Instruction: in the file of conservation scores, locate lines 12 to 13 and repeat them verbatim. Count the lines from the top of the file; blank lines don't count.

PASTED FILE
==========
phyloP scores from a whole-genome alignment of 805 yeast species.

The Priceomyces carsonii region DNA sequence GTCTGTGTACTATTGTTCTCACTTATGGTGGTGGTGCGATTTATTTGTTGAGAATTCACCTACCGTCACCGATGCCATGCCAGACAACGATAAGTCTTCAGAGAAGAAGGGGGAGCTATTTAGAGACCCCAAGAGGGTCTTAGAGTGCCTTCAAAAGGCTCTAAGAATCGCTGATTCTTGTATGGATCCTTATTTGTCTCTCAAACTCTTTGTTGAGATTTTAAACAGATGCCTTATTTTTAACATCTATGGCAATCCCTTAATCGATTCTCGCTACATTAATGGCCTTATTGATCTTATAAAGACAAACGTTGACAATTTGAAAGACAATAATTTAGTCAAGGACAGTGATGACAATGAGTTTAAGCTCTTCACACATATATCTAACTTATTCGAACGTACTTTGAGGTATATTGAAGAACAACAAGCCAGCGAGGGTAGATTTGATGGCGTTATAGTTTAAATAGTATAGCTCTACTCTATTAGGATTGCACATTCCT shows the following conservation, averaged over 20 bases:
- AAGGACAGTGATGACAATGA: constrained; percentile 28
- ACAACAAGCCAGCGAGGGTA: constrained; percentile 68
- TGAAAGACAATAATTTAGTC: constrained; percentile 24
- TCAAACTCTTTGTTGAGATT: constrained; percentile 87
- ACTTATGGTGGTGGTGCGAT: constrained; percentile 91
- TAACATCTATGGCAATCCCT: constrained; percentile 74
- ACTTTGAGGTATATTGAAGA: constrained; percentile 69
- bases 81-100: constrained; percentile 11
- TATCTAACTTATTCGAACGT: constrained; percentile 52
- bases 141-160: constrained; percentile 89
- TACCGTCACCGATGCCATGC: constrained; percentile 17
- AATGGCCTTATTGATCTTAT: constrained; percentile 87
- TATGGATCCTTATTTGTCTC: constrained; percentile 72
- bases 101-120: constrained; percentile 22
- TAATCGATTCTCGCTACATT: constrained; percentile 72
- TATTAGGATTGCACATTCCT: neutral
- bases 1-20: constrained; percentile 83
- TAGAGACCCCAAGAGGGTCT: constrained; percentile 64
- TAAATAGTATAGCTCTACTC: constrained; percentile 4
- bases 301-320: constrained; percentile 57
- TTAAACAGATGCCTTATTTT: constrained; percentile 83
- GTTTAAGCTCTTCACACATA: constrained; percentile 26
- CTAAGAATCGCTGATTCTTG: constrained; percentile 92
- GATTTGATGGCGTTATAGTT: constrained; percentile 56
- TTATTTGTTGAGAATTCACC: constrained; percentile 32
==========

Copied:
- bases 141-160: constrained; percentile 89
- TACCGTCACCGATGCCATGC: constrained; percentile 17